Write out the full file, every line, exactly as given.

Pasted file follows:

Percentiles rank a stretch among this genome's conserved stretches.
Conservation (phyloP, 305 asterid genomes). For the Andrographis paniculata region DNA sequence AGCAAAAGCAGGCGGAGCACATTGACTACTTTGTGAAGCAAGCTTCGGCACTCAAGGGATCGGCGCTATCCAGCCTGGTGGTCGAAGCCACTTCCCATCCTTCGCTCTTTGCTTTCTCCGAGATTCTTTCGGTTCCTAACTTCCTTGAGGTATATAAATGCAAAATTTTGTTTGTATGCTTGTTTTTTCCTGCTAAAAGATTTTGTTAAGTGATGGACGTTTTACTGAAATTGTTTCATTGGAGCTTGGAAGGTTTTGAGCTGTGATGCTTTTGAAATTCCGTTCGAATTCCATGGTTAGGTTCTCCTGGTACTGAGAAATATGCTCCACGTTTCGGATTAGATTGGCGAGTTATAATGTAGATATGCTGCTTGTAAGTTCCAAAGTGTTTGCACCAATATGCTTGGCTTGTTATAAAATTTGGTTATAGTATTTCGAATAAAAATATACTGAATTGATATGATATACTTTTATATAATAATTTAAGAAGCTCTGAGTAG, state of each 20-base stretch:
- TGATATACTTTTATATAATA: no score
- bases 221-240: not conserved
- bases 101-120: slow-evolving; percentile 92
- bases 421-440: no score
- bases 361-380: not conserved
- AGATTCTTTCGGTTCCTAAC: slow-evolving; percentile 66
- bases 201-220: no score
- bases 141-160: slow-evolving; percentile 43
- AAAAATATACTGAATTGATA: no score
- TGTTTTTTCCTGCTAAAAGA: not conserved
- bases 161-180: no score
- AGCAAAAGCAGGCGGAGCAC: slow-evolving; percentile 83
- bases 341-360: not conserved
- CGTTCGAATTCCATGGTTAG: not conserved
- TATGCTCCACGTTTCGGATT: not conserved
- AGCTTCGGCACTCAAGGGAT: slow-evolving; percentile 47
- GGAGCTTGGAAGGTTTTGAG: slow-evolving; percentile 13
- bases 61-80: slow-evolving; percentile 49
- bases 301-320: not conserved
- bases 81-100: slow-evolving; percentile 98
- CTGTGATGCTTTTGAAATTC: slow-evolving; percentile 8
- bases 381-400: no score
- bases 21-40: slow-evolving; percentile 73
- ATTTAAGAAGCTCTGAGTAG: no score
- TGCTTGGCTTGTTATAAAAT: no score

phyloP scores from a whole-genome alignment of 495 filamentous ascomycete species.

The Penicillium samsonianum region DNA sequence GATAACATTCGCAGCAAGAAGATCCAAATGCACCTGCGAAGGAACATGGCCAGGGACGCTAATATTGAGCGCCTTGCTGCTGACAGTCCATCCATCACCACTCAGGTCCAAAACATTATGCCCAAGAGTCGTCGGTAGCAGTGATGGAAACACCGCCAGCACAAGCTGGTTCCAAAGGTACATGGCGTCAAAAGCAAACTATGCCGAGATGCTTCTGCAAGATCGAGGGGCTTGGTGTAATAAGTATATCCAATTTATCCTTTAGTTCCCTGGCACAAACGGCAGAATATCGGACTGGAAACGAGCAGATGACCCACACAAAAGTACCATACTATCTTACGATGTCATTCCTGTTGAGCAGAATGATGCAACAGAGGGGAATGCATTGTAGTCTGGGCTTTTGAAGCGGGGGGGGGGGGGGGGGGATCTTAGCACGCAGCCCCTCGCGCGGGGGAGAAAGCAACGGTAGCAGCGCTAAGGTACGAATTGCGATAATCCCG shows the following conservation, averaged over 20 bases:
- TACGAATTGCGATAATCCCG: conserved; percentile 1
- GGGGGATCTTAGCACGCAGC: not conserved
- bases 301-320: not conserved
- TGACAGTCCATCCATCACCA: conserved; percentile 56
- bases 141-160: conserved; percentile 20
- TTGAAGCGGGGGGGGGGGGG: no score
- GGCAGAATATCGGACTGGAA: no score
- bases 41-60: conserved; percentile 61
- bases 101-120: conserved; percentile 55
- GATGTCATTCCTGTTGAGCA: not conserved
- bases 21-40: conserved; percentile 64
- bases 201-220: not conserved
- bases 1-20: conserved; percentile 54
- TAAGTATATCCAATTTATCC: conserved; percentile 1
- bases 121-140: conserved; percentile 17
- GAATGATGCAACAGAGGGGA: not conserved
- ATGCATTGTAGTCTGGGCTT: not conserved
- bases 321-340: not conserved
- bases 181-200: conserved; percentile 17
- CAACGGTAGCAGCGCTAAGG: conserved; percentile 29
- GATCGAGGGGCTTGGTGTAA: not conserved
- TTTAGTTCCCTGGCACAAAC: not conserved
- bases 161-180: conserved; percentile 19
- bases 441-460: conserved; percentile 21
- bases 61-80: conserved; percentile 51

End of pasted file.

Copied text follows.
Percentiles rank a stretch among this genome's conserved stretches.
Conservation (phyloP, 305 asterid genomes). For the Andrographis paniculata region DNA sequence AGCAAAAGCAGGCGGAGCACATTGACTACTTTGTGAAGCAAGCTTCGGCACTCAAGGGATCGGCGCTATCCAGCCTGGTGGTCGAAGCCACTTCCCATCCTTCGCTCTTTGCTTTCTCCGAGATTCTTTCGGTTCCTAACTTCCTTGAGGTATATAAATGCAAAATTTTGTTTGTATGCTTGTTTTTTCCTGCTAAAAGATTTTGTTAAGTGATGGACGTTTTACTGAAATTGTTTCATTGGAGCTTGGAAGGTTTTGAGCTGTGATGCTTTTGAAATTCCGTTCGAATTCCATGGTTAGGTTCTCCTGGTACTGAGAAATATGCTCCACGTTTCGGATTAGATTGGCGAGTTATAATGTAGATATGCTGCTTGTAAGTTCCAAAGTGTTTGCACCAATATGCTTGGCTTGTTATAAAATTTGGTTATAGTATTTCGAATAAAAATATACTGAATTGATATGATATACTTTTATATAATAATTTAAGAAGCTCTGAGTAG, state of each 20-base stretch:
- TGATATACTTTTATATAATA: no score
- bases 221-240: not conserved
- bases 101-120: slow-evolving; percentile 92
- bases 421-440: no score
- bases 361-380: not conserved
- AGATTCTTTCGGTTCCTAAC: slow-evolving; percentile 66
- bases 201-220: no score
- bases 141-160: slow-evolving; percentile 43
- AAAAATATACTGAATTGATA: no score
- TGTTTTTTCCTGCTAAAAGA: not conserved
- bases 161-180: no score
- AGCAAAAGCAGGCGGAGCAC: slow-evolving; percentile 83
- bases 341-360: not conserved
- CGTTCGAATTCCATGGTTAG: not conserved
- TATGCTCCACGTTTCGGATT: not conserved
- AGCTTCGGCACTCAAGGGAT: slow-evolving; percentile 47
- GGAGCTTGGAAGGTTTTGAG: slow-evolving; percentile 13
- bases 61-80: slow-evolving; percentile 49
- bases 301-320: not conserved
- bases 81-100: slow-evolving; percentile 98
- CTGTGATGCTTTTGAAATTC: slow-evolving; percentile 8
- bases 381-400: no score
- bases 21-40: slow-evolving; percentile 73
- ATTTAAGAAGCTCTGAGTAG: no score
- TGCTTGGCTTGTTATAAAAT: no score

phyloP scores from a whole-genome alignment of 495 filamentous ascomycete species.

The Penicillium samsonianum region DNA sequence GATAACATTCGCAGCAAGAAGATCCAAATGCACCTGCGAAGGAACATGGCCAGGGACGCTAATATTGAGCGCCTTGCTGCTGACAGTCCATCCATCACCACTCAGGTCCAAAACATTATGCCCAAGAGTCGTCGGTAGCAGTGATGGAAACACCGCCAGCACAAGCTGGTTCCAAAGGTACATGGCGTCAAAAGCAAACTATGCCGAGATGCTTCTGCAAGATCGAGGGGCTTGGTGTAATAAGTATATCCAATTTATCCTTTAGTTCCCTGGCACAAACGGCAGAATATCGGACTGGAAACGAGCAGATGACCCACACAAAAGTACCATACTATCTTACGATGTCATTCCTGTTGAGCAGAATGATGCAACAGAGGGGAATGCATTGTAGTCTGGGCTTTTGAAGCGGGGGGGGGGGGGGGGGGATCTTAGCACGCAGCCCCTCGCGCGGGGGAGAAAGCAACGGTAGCAGCGCTAAGGTACGAATTGCGATAATCCCG shows the following conservation, averaged over 20 bases:
- TACGAATTGCGATAATCCCG: conserved; percentile 1
- GGGGGATCTTAGCACGCAGC: not conserved
- bases 301-320: not conserved
- TGACAGTCCATCCATCACCA: conserved; percentile 56
- bases 141-160: conserved; percentile 20
- TTGAAGCGGGGGGGGGGGGG: no score
- GGCAGAATATCGGACTGGAA: no score
- bases 41-60: conserved; percentile 61
- bases 101-120: conserved; percentile 55
- GATGTCATTCCTGTTGAGCA: not conserved
- bases 21-40: conserved; percentile 64
- bases 201-220: not conserved
- bases 1-20: conserved; percentile 54
- TAAGTATATCCAATTTATCC: conserved; percentile 1
- bases 121-140: conserved; percentile 17
- GAATGATGCAACAGAGGGGA: not conserved
- ATGCATTGTAGTCTGGGCTT: not conserved
- bases 321-340: not conserved
- bases 181-200: conserved; percentile 17
- CAACGGTAGCAGCGCTAAGG: conserved; percentile 29
- GATCGAGGGGCTTGGTGTAA: not conserved
- TTTAGTTCCCTGGCACAAAC: not conserved
- bases 161-180: conserved; percentile 19
- bases 441-460: conserved; percentile 21
- bases 61-80: conserved; percentile 51